Some cool automotive performance products images:
2005 Roush Mustang Stage 2, Roush 18 inch rims, BF Goodrich 275/40 ZR18 99Y
Image by SoulRider.222
3/12/11. Milwaukie, Oregon. Nikon Coolpix S8000. Handheld. SOOC.
Since being established in 1976 as Jack Roush Performance Engineering, ROUSH has become the winningest name in racing, with numerous championships in professional drag racing, road racing, and NASCAR. The ROUSH company is also recognized internationally as a premier provider of automotive product development and systems integration solutions, with more than 2,000 employees in facilities across the globe. The company’s success remains deeply rooted in the core values that are unique to ROUSH: reliance upon the talent of the individual, a disciplined work ethic, scrupulous attention to detail, and an acutely intense desire to be the best. As a result, every ROUSH product shares in this rich tradition of racing performance and the highest level of OEM quality and design.
Image by ANATOLI AXELROD
Third generation BMW’s 4×4 flagship
In 2002 the third generation model was introduced which saw the model move further up-market. Initially planned and developed under BMW ownership, the new generation was planned as an AWD flagship accompaniment to the E65 7 Series saloon, sharing many components and systems (electronics, core power units etc), and initially packaged to accommodate BMW’s coming V8D and V12 power units as future range-topping models, to complement their own X5 model, a smaller, more sporting SUV.
In a concerted effort to improve the Range Rover’s on road competence, ride and handling, and at the same time to achieve more predictable crash performance, it was decided to adopt a monocoque (unibody) construction and at the same time to move to 4-wheel independent air suspension. Air suspension allowed variable ride height to suit on and off-road conditions, and the crosslinking of the suspension elements achieved similar axle articulation to that available with the previous live axled generations. This was important to retain the off road excellence and the desired on-road improvements that were core to the marketing position of the new product.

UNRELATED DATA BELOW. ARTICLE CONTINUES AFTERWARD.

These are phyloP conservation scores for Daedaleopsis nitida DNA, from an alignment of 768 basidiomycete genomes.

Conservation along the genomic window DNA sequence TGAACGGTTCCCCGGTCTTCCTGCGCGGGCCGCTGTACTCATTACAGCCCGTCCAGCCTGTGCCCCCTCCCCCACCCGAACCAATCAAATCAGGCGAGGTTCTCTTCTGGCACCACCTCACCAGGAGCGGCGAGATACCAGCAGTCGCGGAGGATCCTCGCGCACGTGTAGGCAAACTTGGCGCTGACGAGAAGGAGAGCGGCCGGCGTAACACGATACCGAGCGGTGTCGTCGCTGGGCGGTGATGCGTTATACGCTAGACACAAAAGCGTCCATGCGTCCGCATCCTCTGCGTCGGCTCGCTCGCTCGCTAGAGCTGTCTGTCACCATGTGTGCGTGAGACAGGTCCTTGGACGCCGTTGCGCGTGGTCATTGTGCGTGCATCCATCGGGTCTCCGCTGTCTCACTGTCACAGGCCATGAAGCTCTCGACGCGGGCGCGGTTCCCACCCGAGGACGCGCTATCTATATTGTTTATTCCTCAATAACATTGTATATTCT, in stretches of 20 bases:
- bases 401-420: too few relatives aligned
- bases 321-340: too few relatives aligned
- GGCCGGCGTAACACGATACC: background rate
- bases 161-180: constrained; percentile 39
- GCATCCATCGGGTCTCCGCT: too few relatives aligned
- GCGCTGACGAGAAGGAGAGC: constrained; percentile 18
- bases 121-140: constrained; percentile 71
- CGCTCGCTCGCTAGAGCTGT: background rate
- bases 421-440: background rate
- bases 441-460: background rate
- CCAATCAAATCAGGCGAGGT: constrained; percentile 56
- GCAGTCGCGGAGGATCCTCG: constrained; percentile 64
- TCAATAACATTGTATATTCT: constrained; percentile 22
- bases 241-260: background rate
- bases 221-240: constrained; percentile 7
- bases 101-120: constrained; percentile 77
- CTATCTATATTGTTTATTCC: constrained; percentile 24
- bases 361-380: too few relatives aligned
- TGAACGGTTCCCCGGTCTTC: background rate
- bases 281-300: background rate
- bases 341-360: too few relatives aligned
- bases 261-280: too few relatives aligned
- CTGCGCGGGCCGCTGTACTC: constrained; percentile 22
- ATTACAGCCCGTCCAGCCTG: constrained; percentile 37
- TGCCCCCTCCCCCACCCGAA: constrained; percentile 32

By the time of the launch, Land Rover was had been sold to Ford, after they purchased from BMW in 2000, as part of the splitting up of the Rover Group. As a result, these further engine derivatives were not included in the sale.
The initial years of Range Rover production came with the BMW M62 V8 petrol with 282 bhp (210 kW) and 6-cylinder diesel engines, although only the V8 gasoline was offered in North America.
Jaguar-based V8 power units
Conscious of the need for more power to keep up with the Range Rover’s competitors, and reluctant to keep relying on BMW for power plants, Ford presided over the adaptation of engines from Jaguar (also Ford-owned) for Land Rover use. A 4.4-litre, 305 hp (227 kW) version of the Jaguar 4.2-litre V8 was developed and first used in the new 2005 Discovery/LR3 model, temporarily giving it more power than the Range Rover. At the 2005 Detroit Motor Show, a major update of the Range Rover was unveiled, with the base model using the LR3/Discovery 3 engine, and a premium model using a supercharged version of the Jaguar 4.2-litre V8 developing 400 hp (300 kW)—the same engine slated for the new Range Rover Sport (the RRS model uses a detuned variant making a total of 389 bhp), scheduled for introduction about the same time (mid 2005) as the updated Range Rover.
Both engines are lightweight aluminium alloy units, with advanced torque-based engine management systems that, together with drive-by-wire throttle control and variable camshaft phasing (on the 4.4-litre version), continually adjust the engine to deliver optimum performance. Both the engines are specially adapted by Land Rover for better low speed torque characteristics (important in off-road driving), the ability to run at the extreme angles encountered off road, improved protection from dust and rocks, and improved sealing needed for wading.